Potter DIY: “Alohomora” Key Holder
What You’ll Need:
- A piece of wood about 13” x 7.5” x 0.7”
- Acrylic paint, gold and a second color of your choice
- 2 Paint brushes, one large and one small
- A 9″ piece of string
- Sandpaper, grits 180 and 220
- 3 Old-fashioned-looking wooden keys
- Vellum paper
- 4 L-shaped screw hooks
- Alohomora printed design
- A drill and drill bits sizes 8 and 1/4
- Transparent lacquer
- A pen (an old inkless one is preferable)
- A cotton ball
- Wood glue
Step 1: Sand the piece of wood. Use the 180 sandpaper first and then use the 220 sandpaper. This will make the wood smooth and ready to be painted.
Step 2: Paint the wood with your base color. Two or three layers is recommended so that you completely cover the surface. Make sure to allow the paint to dry completely before applying another layer.
Step 3: After the paint dries, attach your Alohomora design to the wood using tape. Use a pen to trace the design on the paper. Use enough force so that you make an engraved copy on the wood. You just need the margin lines, so don’t worry about the darker parts of your design like the letters.
Step 4: Using your gold color, paint the design, following the “engraving” lines you made in the last step.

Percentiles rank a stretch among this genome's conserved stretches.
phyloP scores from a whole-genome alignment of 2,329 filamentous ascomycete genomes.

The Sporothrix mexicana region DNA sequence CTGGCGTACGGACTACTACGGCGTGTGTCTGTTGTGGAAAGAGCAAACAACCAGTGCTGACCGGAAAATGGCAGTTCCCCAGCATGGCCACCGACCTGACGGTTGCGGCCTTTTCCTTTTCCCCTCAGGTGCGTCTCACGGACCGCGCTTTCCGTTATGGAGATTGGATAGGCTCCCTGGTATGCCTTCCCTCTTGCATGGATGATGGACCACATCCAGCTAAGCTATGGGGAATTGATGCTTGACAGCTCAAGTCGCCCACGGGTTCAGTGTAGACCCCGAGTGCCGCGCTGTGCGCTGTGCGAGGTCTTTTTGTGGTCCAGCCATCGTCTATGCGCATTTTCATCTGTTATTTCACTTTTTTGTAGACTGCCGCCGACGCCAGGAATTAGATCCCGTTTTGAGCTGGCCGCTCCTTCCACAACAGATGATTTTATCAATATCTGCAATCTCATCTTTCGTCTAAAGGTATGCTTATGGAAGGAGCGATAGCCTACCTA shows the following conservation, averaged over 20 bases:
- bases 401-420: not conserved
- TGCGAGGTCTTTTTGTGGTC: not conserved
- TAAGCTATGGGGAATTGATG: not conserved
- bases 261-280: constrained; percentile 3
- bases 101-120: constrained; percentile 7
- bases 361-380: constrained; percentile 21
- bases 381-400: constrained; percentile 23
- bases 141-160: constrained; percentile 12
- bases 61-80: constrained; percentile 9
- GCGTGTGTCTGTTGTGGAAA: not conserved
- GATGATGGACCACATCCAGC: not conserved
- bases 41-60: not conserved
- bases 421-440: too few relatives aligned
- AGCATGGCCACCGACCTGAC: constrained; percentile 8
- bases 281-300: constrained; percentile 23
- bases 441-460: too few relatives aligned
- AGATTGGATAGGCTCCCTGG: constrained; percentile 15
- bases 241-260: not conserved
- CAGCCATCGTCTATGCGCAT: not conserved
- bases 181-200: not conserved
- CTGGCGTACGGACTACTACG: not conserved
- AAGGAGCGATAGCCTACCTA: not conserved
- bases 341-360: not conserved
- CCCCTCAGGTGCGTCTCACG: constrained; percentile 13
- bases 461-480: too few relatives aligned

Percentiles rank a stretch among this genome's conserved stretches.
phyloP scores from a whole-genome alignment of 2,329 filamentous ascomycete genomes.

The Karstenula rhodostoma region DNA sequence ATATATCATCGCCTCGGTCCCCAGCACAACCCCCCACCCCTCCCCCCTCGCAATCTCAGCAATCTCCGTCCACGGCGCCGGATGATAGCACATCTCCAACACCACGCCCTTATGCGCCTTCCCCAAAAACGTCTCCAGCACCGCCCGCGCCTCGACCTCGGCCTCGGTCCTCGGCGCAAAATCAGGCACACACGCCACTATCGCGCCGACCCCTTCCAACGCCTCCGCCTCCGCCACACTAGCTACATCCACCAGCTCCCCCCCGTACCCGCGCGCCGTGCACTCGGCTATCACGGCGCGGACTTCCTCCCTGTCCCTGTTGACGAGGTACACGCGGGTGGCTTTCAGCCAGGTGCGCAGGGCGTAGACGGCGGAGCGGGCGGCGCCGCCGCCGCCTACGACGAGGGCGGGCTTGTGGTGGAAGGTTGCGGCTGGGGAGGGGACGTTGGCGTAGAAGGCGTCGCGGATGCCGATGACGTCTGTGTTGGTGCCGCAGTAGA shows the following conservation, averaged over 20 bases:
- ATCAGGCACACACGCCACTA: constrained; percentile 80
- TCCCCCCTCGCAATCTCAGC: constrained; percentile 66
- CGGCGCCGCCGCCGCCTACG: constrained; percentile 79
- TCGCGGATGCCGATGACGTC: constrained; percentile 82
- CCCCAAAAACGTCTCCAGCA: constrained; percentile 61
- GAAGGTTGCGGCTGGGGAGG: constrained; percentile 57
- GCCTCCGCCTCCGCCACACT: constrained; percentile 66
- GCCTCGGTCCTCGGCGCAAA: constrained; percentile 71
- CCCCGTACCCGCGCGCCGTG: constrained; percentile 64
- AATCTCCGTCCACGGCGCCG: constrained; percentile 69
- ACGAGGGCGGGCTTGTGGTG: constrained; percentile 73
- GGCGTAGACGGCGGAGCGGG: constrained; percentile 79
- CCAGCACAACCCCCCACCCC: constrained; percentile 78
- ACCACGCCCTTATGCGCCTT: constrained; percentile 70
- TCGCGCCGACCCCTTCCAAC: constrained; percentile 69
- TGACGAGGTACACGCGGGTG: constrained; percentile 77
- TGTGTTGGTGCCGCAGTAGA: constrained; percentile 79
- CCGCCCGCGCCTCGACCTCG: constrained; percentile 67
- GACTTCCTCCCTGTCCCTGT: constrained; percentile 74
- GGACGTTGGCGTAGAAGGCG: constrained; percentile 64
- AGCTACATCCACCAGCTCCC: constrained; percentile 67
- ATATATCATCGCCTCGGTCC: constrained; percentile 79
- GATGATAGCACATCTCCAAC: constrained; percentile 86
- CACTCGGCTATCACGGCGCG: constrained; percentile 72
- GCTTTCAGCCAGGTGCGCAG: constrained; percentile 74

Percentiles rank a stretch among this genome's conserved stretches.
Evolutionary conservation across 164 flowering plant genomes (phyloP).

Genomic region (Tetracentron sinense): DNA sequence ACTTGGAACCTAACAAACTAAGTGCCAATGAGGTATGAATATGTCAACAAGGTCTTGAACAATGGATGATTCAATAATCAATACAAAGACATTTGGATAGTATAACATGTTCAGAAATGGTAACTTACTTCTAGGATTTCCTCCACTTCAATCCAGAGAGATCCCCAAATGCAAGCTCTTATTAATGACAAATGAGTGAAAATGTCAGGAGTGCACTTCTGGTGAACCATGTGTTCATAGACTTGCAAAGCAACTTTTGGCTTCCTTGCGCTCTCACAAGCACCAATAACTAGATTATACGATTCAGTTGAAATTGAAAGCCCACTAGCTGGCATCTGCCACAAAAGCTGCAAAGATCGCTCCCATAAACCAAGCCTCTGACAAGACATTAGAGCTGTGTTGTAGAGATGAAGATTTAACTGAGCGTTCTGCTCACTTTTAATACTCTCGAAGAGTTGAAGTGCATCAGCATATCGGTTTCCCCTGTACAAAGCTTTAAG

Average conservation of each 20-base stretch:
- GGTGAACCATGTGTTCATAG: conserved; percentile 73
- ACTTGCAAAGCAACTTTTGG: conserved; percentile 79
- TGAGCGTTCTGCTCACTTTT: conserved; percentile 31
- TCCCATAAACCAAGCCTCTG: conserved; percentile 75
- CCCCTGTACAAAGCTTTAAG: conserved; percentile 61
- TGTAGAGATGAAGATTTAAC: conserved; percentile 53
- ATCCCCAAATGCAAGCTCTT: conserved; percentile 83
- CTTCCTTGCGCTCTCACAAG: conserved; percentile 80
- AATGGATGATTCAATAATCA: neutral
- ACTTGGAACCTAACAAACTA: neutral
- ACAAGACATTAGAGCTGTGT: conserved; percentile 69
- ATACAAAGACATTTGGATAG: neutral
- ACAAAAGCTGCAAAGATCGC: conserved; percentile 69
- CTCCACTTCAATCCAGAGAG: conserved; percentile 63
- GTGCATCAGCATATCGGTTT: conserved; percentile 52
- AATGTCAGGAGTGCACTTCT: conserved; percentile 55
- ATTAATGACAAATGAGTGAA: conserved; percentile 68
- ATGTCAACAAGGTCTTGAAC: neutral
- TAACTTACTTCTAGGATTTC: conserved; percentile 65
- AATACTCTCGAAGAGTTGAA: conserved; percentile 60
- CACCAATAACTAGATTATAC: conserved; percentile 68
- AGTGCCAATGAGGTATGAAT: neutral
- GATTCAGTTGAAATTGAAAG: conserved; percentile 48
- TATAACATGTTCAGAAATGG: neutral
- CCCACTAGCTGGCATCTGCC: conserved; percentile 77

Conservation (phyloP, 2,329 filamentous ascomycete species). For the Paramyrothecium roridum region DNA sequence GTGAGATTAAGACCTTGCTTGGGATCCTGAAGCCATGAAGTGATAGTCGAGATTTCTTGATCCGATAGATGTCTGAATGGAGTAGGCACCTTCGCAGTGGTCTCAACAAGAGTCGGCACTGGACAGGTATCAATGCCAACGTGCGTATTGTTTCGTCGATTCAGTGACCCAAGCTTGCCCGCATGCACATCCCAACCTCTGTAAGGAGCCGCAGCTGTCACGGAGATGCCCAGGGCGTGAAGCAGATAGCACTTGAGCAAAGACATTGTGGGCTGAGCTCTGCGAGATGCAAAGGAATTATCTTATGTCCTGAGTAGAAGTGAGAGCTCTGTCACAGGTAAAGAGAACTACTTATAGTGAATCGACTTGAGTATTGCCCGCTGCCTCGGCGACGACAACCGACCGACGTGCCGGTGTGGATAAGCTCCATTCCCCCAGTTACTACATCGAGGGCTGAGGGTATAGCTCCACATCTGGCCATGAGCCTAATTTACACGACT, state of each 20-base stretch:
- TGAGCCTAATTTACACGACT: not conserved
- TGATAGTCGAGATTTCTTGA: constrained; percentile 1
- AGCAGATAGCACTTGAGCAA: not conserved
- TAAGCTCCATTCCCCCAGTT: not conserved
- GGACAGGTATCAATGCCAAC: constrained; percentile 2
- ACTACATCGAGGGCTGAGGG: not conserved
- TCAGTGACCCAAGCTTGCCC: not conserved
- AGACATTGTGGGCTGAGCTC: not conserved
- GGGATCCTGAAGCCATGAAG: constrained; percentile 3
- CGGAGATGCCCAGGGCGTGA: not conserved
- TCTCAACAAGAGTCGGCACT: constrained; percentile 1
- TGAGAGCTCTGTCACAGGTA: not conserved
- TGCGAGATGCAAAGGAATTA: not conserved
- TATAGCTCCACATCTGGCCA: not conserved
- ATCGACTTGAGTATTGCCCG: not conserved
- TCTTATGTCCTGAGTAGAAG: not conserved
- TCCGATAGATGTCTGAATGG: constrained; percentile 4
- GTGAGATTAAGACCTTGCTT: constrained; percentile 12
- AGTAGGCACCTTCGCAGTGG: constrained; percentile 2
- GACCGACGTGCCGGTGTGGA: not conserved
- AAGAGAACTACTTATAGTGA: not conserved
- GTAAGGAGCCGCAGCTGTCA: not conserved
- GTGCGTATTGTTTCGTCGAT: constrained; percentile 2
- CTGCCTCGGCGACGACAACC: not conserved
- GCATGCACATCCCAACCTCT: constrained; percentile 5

Step 5: For the keys, paint them first in black. Cover them completely. When they are dry, put a small amount of gold paint on a cotton ball and paint one side of the keys. Do it softly, barely touching the surface. That will give you an aged effect.
Step 6: On the vellum paper, mark firefly-like wings. You can mark the details with an inkless pen. Cut them and mark the space where they will attach to the keys.
Step 7: Place your keys on the wooden plaque in any order you’d like, and mark a bit of the silhouette. Apply a little bit of glue at the back of the keys and use the silhouette to glue them back in place.
Step 8: With a ruler, mark the places where the screw hooks will go at the bottom of the wooden plaque. Make sure to leave enough space between each one so you can place and retrieve your keys easily. Do the same at the top of the plaque. These marks will be for the holes where the string will go.
Step 9: Using the drill and the number 8 bit, make holes in the marks at the bottom. Do not pierce completely; this is only to facilitate the pass of the screws. Use the ¼ bit to make the holes for the string at the top. This time you will have to pierce completely. Finally, screw in the screws and tie the string to the top. Make sure that the string is strong enough to hold the plaque up.
Step 10: Apply a coat of transparent lacquer as a final touch – it will help protect the plaque from dust and other things. Remember to do it in a well-ventilated space.
Do you plan on making this DIY? Let us know in the comments. Be sure to check out our other Potter DIYs.